Shaping the Web: Why the Politics of Search Engines Matters

Information Society, Vol. 16, No. 3

Posted: 3 May 2000 Last revised: 12 Oct 2015

See all articles by Lucas D. Introna

Lucas D. Introna

Lancaster University

Helen Nissenbaum

Cornell Tech; New York University

Date Written: July 29, 2006

Abstract

The design of search engines raises not merely technical questions but also political ones. Our study reveals that mechanisms guiding the most prominent search engines systematically favor (in some cases by design and in others accidentally) certain sites, and certain types of sites over others, thus giving prominence to some at the expense of others. Such biases, we argue, which would lead to a narrowing of the Web's functioning in society, run counter to the basic architecture of the Web as well as to the values and ideals that have fuelled widespread support for its growth and development. In considering ways to address this politics of search engines, we raise doubts whether, in particular, the market mechanism could serve as an suitable corrective.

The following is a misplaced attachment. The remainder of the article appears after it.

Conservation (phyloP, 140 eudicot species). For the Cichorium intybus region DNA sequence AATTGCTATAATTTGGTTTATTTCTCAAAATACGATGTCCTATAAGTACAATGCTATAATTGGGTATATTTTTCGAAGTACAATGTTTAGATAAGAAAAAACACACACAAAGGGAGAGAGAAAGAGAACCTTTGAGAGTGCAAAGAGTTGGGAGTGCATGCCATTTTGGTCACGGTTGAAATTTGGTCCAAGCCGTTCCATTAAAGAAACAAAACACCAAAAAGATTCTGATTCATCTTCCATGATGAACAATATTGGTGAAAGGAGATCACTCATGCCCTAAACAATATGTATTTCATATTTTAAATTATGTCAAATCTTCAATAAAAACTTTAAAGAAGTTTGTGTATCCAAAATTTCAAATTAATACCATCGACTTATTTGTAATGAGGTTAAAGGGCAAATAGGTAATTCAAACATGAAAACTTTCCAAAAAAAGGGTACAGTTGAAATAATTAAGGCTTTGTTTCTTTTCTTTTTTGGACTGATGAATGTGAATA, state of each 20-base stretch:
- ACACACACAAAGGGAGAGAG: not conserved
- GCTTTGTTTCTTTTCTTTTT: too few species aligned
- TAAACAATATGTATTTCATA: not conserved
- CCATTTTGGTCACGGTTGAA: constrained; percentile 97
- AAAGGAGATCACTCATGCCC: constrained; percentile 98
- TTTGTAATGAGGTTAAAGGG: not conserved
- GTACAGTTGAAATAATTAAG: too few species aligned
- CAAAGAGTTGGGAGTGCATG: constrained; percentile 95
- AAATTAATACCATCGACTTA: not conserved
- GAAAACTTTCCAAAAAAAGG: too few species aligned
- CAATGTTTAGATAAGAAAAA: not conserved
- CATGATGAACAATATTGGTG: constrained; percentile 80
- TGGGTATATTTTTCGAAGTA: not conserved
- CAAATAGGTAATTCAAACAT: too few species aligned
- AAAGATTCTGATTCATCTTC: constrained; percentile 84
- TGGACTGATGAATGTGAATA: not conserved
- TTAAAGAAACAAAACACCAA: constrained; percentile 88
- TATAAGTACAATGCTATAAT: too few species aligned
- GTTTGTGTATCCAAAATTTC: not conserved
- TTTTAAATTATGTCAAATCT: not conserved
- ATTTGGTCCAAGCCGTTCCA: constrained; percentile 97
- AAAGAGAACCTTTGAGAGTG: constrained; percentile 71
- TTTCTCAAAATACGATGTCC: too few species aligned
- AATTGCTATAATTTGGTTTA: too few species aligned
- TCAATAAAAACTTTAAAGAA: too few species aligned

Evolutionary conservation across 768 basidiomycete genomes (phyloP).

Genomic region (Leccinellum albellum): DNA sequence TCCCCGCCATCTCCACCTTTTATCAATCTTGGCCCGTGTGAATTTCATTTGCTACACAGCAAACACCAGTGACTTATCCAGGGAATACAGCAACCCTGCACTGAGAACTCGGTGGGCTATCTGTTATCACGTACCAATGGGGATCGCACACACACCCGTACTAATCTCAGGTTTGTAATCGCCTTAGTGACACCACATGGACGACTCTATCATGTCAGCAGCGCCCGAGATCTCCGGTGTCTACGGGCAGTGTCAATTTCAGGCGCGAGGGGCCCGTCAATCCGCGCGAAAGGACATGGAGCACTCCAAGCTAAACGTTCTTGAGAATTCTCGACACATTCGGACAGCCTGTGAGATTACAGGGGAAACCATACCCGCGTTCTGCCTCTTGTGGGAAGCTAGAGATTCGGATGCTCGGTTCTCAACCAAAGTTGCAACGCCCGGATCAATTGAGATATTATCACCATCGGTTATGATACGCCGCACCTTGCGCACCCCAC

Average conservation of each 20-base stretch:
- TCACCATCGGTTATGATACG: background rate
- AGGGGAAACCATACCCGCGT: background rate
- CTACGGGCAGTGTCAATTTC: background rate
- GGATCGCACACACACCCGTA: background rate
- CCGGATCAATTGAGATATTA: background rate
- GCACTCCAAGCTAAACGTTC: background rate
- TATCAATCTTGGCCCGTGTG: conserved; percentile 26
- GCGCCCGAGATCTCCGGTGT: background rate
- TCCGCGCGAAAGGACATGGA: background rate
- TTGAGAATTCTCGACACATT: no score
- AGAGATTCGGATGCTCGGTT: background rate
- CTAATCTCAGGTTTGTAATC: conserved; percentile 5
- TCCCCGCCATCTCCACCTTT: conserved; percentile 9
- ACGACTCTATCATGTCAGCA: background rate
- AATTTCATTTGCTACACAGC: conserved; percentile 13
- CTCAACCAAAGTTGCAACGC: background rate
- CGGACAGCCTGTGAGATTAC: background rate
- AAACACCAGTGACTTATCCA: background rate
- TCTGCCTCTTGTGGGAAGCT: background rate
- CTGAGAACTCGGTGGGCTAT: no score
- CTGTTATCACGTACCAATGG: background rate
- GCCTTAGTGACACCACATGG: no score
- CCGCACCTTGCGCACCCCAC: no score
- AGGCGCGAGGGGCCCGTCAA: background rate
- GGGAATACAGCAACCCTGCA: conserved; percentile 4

Suggested Citation

Introna, Lucas D. and Nissenbaum, Helen F., Shaping the Web: Why the Politics of Search Engines Matters (July 29, 2006). Information Society, Vol. 16, No. 3. Available at SSRN: https://ssrn.com/abstract=222009

Lucas D. Introna

Lancaster University ( email )

Bailrigg
Lancaster, LA1 4YX
United Kingdom

HOME PAGE: http://sites.google.com/site/lucasintrona/home

Helen F. Nissenbaum (Contact Author)

Cornell Tech ( email )

111 8th Avenue #302
New York, NY 10011
United States

New York University ( email )

New York, NY 10003
United States
212-998-5251 (Phone)

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